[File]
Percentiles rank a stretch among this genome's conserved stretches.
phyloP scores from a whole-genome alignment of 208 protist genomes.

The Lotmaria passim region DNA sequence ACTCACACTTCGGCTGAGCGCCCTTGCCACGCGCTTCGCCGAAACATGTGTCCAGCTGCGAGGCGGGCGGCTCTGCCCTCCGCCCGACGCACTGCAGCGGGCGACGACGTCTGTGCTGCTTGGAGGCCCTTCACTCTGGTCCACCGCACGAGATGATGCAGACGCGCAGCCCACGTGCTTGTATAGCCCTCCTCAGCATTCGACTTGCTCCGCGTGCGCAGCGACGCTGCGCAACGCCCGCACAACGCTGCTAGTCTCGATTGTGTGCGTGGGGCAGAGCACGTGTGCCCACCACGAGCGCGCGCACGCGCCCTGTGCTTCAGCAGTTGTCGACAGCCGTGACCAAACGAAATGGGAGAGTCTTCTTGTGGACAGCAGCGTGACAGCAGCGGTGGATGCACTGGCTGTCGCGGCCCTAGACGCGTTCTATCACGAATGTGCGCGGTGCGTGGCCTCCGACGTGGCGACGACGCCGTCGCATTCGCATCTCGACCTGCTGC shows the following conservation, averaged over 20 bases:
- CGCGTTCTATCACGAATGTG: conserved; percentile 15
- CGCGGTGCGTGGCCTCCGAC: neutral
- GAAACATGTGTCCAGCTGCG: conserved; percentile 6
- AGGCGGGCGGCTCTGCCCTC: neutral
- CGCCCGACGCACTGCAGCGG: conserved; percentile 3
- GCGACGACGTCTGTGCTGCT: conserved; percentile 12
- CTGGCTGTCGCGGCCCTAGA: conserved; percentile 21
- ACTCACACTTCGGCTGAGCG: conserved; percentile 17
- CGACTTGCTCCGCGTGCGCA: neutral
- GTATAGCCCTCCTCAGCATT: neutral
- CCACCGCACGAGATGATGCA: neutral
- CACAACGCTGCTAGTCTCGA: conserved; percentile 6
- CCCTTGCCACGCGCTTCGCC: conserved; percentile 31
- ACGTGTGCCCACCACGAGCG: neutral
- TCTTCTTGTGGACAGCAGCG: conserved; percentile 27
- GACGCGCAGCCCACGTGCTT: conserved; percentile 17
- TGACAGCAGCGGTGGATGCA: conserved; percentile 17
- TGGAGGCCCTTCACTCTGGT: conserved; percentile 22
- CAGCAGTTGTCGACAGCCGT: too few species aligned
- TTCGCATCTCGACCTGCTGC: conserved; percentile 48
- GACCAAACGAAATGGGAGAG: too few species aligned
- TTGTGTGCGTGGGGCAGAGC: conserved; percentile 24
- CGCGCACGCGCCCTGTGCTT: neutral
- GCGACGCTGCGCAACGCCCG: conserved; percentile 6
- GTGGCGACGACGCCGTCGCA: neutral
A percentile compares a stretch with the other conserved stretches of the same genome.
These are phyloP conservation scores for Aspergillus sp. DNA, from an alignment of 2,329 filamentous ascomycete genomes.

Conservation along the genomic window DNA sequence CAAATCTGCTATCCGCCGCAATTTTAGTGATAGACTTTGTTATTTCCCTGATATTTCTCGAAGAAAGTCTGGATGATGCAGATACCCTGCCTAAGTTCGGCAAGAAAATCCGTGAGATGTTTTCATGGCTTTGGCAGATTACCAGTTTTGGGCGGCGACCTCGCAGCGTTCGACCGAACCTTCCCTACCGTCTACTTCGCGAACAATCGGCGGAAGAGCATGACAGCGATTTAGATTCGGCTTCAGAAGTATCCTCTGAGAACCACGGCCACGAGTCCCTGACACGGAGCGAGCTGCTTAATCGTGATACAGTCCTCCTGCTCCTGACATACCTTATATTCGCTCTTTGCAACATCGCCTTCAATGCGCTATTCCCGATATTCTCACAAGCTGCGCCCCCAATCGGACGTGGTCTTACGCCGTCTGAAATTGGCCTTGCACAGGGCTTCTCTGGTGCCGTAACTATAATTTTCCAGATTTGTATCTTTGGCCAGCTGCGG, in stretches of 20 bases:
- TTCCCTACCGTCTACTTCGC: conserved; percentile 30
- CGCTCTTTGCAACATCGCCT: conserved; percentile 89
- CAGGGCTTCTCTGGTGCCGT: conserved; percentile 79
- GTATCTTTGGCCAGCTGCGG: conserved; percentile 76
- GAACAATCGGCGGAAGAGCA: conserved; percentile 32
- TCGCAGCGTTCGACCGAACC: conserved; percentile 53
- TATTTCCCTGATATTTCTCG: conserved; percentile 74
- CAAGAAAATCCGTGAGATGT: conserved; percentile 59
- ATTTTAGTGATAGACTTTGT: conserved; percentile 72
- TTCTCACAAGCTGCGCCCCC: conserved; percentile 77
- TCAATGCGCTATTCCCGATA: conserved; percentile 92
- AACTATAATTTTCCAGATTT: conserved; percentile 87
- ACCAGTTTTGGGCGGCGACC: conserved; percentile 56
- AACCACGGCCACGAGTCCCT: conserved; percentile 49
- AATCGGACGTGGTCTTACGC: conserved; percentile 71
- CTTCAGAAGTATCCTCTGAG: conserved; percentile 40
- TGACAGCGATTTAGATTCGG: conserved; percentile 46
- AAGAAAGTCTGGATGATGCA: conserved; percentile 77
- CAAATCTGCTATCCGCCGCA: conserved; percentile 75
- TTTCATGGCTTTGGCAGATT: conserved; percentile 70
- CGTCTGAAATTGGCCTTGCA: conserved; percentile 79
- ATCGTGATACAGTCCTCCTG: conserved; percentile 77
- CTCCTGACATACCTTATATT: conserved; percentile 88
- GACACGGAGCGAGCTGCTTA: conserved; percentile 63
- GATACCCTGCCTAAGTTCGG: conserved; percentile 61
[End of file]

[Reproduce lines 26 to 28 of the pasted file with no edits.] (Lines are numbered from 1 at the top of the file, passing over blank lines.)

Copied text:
- CGCGCACGCGCCCTGTGCTT: neutral
- GCGACGCTGCGCAACGCCCG: conserved; percentile 6
- GTGGCGACGACGCCGTCGCA: neutral